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Checking Accounts and Bank Monitoring

  • Loretta J. Mester
  • Leonard I. Nakamura
  • Micheline Renault

Do checking accounts help banks monitor borrowers? A borrower’s checking account provides a bank with exclusive access to a continuous stream of borrower data, namely, the borrower’s checking account balances at the bank. Using a unique set of data that includes monthly and annual information on small-business borrowers at an anonymous Canadian bank, we provide empirical evidence that checking account information helps the bank to monitor commercial borrowers. We show the direct mechanism through which banks can use this information in monitoring. Our results provide empirical support for the notion of Black (Jrl of Fin Econ, 1975) and Fama (Jrl of Mon Econ, 1985) that, because of their role in the payments system, banks are “special” monitors.

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Paper provided by Wharton School Center for Financial Institutions, University of Pennsylvania in its series Center for Financial Institutions Working Papers with number 99-02.

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Date of creation: Jul 2002
Date of revision:
Handle: RePEc:wop:pennin:99-02
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  1. Anil K. Kashyap & Raghuram Rajan & Jeremy C. Stein, 2002. "Banks as Liquidity Providers: An Explanation for the Coexistence of Lending and Deposit-Taking," Journal of Finance, American Finance Association, vol. 57(1), pages 33-73, 02.
  2. Douglas W. Diamond & Raghuram G. Rajan, 1998. "Liquidity risk, liquidity creation and financial fragility: a theory of banking," Proceedings, Federal Reserve Bank of San Francisco, issue Sep.
  3. Mitchell Berlin & Loretta J. Mester, 1997. "On the Profitability and Cost of Relationship Lending," Center for Financial Institutions Working Papers 97-43, Wharton School Center for Financial Institutions, University of Pennsylvania.
  4. Fama, Eugene F., 1985. "What's different about banks?," Journal of Monetary Economics, Elsevier, vol. 15(1), pages 29-39, January.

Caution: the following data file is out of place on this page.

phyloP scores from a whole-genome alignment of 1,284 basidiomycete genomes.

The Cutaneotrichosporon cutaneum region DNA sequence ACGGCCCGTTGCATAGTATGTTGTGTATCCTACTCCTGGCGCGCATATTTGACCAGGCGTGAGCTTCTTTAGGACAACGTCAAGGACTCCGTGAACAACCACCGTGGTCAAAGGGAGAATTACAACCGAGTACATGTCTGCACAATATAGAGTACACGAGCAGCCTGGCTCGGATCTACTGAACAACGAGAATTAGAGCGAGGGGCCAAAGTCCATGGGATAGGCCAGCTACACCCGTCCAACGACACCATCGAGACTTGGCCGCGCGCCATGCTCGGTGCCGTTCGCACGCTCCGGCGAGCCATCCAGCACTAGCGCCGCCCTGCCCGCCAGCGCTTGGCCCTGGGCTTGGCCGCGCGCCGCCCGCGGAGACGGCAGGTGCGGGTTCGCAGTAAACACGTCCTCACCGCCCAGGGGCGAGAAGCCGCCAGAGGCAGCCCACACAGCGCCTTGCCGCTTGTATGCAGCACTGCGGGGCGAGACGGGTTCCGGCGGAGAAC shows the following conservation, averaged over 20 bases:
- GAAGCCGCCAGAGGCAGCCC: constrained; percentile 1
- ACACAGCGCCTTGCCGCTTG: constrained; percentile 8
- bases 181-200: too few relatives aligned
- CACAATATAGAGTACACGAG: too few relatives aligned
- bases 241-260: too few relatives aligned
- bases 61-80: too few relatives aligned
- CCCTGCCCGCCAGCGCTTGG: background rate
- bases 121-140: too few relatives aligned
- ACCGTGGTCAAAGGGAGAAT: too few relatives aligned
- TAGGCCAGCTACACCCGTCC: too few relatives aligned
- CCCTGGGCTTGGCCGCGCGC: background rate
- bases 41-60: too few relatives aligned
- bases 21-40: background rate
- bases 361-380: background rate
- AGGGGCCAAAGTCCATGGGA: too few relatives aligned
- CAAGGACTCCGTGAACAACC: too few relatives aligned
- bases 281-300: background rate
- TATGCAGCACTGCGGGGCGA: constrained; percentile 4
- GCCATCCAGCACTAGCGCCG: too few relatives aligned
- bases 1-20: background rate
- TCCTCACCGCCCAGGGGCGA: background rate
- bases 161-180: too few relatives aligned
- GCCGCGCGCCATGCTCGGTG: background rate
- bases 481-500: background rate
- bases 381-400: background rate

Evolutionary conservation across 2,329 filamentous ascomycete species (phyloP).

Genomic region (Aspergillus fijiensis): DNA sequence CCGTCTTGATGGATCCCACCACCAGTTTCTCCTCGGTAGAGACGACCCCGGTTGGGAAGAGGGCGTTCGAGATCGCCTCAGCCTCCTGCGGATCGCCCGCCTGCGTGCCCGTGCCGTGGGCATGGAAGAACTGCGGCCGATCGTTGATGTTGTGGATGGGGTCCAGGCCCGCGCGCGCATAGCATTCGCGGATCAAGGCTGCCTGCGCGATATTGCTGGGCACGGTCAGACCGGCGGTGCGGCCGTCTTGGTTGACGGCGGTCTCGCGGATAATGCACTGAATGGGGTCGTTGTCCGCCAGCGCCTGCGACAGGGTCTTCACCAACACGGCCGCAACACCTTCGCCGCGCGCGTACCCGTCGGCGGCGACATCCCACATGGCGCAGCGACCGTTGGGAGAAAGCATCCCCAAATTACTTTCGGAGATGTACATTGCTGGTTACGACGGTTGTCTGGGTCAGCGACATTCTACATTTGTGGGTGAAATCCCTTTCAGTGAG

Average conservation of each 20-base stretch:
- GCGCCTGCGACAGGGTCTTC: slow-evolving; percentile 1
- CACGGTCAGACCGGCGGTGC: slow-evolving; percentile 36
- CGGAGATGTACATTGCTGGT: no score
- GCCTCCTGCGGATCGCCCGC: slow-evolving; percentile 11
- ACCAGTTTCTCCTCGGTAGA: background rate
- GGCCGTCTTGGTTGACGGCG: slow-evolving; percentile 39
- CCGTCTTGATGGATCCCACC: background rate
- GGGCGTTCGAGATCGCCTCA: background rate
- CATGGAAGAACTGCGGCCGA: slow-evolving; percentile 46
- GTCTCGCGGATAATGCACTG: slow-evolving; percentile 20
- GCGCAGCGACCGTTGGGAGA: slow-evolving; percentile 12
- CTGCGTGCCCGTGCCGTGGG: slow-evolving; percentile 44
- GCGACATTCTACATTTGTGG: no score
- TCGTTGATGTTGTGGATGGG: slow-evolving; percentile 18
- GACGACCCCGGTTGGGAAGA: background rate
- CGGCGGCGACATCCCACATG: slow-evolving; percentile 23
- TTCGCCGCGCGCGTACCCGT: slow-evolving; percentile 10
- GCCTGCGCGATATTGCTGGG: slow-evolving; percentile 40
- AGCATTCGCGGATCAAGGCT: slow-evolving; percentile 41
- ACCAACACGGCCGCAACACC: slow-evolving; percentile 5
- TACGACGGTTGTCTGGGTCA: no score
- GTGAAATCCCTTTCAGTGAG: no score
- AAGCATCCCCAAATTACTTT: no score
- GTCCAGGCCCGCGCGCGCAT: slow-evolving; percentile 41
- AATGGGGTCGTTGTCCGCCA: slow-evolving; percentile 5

5. Preece, Dianna & Mullineaux, Donald J., 1996. "Monitoring, loan renegotiability, and firm value: The role of lending syndicates," Journal of Banking & Finance, Elsevier, vol. 20(3), pages 577-593, April.
  6. Myers, Stewart C. & Majluf, Nicolás S., 1945-, 1984. "Corporate financing and investment decisions when firms have information that investors do not have," Working papers 1523-84., Massachusetts Institute of Technology (MIT), Sloan School of Management.
  7. Black, Fischer, 1975. "Bank funds management in an efficient market," Journal of Financial Economics, Elsevier, vol. 2(4), pages 323-339, December.
  8. Leonard I. Nakamura, 1993. "Recent research in commercial banking: information and lending," Working Papers 93-24, Federal Reserve Bank of Philadelphia.
  9. Mitchell Berlin & Loretta J. Mester, 1998. "Deposits and relationship lending," Working Papers 98-22, Federal Reserve Bank of Philadelphia.
  10. Petersen, Mitchell A & Rajan, Raghuram G, 1994. " The Benefits of Lending Relationships: Evidence from Small Business Data," Journal of Finance, American Finance Association, vol. 49(1), pages 3-37, March.
  11. Billett, Matthew T & Flannery, Mark J & Garfinkel, Jon A, 1995. " The Effect of Lender Identity on a Borrowing Firm's Equity Return," Journal of Finance, American Finance Association, vol. 50(2), pages 699-718, June.
  12. Berger, Allen N & Udell, Gregory F, 1995. "Relationship Lending and Lines of Credit in Small Firm Finance," The Journal of Business, University of Chicago Press, vol. 68(3), pages 351-81, July.
  13. Myers, Stewart C. & Majluf, Nicholas S., 1984. "Corporate financing and investment decisions when firms have information that investors do not have," Journal of Financial Economics, Elsevier, vol. 13(2), pages 187-221, June.
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